A cold working environment is something no one likes to work in. But what exactly are the consequences of this? What measures can be taken? And who is responsible? Read on to get answers to these questions.
Who is responsible?
The legislation ( article 6.1 ) stipulates that the temperature in the workplace or of the product to be processed must not be detrimental to the health of the employee. It therefore falls under the employer's duty of care towards the employee. When a workplace is too cold, employees can perform less well and also become ill. This not only concerns people who work outdoors, but also employees in unheated warehouses or cold stores. Employers must take measures to prevent health damage caused by the cold.
If a low temperature cannot be avoided, the employer must:
- making personal protective equipment available;
- shorten the duration of the work;
- alternate work with work in a warm place;
- Ensure that the above points are also used/observed by the employees.
If the employer does not take any measures, you may stop your work if your health or safety is endangered. This is laid down in Article 29 of the Working Conditions Act.
What are the consequences of working in the cold?
An employee who performs work under cold conditions has an increased risk of cold (and/or freezing) injuries and/or absenteeism. It can generally be said that this increased risk arises at a temperature below 0°C, this is an assumption. The Working Conditions Act does not specify a specific temperature above which activities are more risk-bearing. Sometimes a temperature is mentioned in an occupational health and safety catalogue. Below is an overview of common risks in the short and long term.
- increased risk of illness, such as colds, flu;
- increased risk of respiratory diseases such as bronchitis;
- welfare complaints, hardly anyone likes working in the cold;
- increased risk of cramps, especially in the hands, especially in relation to hand and arm vibrations. It is known that several complaints can arise in the musculoskeletal system of our human body. Note: There is a (European) directive on hand and arm vibrations in which legal limits are indicated. In the Netherlands this is expressed in the Working Conditions Decree chapter 6 Physical factors, afd.3a art. 6.11a, b and c. See also occupational diseases.nl ;
- Frostbite symptoms of limbs, resulting in reduced blood flow.
- rheumatic complaints, due to the damp and cold conditions (this is a conjecture, it has not yet been scientifically proven);
- Raynaud's syndrome, see also https://www.hartstichting.nl/hart-en-vaatopathies/fenomeen-van-raynaud .
What measures can be taken?
Measures that can be taken when it is cold are, for example:
- Shield the workplace from cold, wind or rain.
- Let employees take a break in a warm room.
- Provide hot drinks.
- Purchase tools fitted with insulating material.
- Do not leave tools in a cold place (especially at night).
- Provide heated clothing. Heated clothing is clothing that produces heat via a power bank and thus warms the body.
Measures at the workplace: Indoor workplaces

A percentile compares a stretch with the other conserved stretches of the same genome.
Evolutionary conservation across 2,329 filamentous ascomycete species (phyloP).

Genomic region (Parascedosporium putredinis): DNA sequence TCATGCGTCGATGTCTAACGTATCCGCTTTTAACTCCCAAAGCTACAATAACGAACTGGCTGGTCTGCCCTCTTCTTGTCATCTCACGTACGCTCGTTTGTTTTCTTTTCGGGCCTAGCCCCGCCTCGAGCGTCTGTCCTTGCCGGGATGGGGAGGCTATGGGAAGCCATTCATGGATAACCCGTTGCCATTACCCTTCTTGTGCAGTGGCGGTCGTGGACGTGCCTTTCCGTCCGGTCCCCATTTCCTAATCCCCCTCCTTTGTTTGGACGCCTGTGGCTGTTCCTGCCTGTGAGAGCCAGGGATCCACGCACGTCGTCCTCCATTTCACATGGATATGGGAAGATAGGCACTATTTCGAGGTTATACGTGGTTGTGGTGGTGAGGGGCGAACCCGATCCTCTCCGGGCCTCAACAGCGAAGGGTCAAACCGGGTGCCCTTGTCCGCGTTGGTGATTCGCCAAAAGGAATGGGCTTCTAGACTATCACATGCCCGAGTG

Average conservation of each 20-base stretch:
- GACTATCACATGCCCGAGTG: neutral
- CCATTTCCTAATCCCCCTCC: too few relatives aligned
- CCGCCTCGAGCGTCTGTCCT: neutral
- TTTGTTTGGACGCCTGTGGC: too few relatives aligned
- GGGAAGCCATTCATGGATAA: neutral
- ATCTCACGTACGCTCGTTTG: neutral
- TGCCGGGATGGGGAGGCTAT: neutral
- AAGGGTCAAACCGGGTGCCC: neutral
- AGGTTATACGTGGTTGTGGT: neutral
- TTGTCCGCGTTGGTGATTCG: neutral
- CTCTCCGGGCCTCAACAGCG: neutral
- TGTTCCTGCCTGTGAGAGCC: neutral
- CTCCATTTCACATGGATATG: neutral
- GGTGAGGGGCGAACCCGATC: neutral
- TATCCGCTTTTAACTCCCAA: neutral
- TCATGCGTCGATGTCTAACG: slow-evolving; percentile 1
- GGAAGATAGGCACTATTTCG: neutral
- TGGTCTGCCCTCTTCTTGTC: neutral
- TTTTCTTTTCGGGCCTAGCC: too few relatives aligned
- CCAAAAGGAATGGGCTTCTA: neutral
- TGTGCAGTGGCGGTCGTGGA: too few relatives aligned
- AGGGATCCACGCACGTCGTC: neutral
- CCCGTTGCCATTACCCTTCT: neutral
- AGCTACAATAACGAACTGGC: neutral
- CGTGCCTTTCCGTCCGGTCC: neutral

- Inside it is important to keep the room at a good temperature and to prevent drafts.
- Provide sufficient and well-functioning heat sources.
- Provide well-distributed and easily adjustable ventilation.
- Prevent drafts by reducing airspeed.
- Provide sufficient ventilation (at least 25 m³ per hour for light work).
- Do not open windows or doors against each other.
- Provide windows with insulating double glazing (maintain a thermal insulation index of at least 14).
Heating an outdoor space is often difficult. Nevertheless, there are several solutions that can help protect against the cold.
- Try to provide windbreaks or shelters (against rain, wind and snow). Make sure they are placed securely.
- Provide changing rooms, washing facilities, break rooms and toilets with a temperature just above room temperature.
- Provide opportunities to dry and change gloves and socks.
- Provide warming clothing
Other workplace tips
- Prevent cooling down due to cold floors with wooden or plastic decking.
- Make sure the floor stays dry.
- Cover tools, tools and machines to prevent (for example) ice formation.
- Avoid contact with cold materials.
- Know the temperature limit of machines and tools, so that unsafe situations do not arise.
Personal protection against the cold
As an employer, make sure that the right clothing, gloves, etc. are made available to the staff and that they are actually used.
- Wear warm and insulating clothing.
- Wear ventilating underwear and outerwear to avoid sweating.
- Wear warming clothing
- Wear several layers of clothing that you can easily remove.
- In case of rain or wind, wear waterproof, vapor permeable hooded overgarments, gloves and waterproof boots.
- Wear gloves. There are special contact gloves for when you have to operate tools or machines.
- Wear safety shoes or safety boots with thick soles and thick, woolen socks.
- Immediately replace wet socks with dry socks.
Extra measures in extreme cold
Are you dealing with very cold conditions? Then take additional measures.
- Adjust work schedules and take breaks more often.
- Drink warm drinks and take breaks in a room just above room temperature.
- Check whether work can be carried out at a different, warmer location.
- Request training and information to adequately deal with cold and risks, such as frostbite.
- At temperatures below -6 °C: stop work.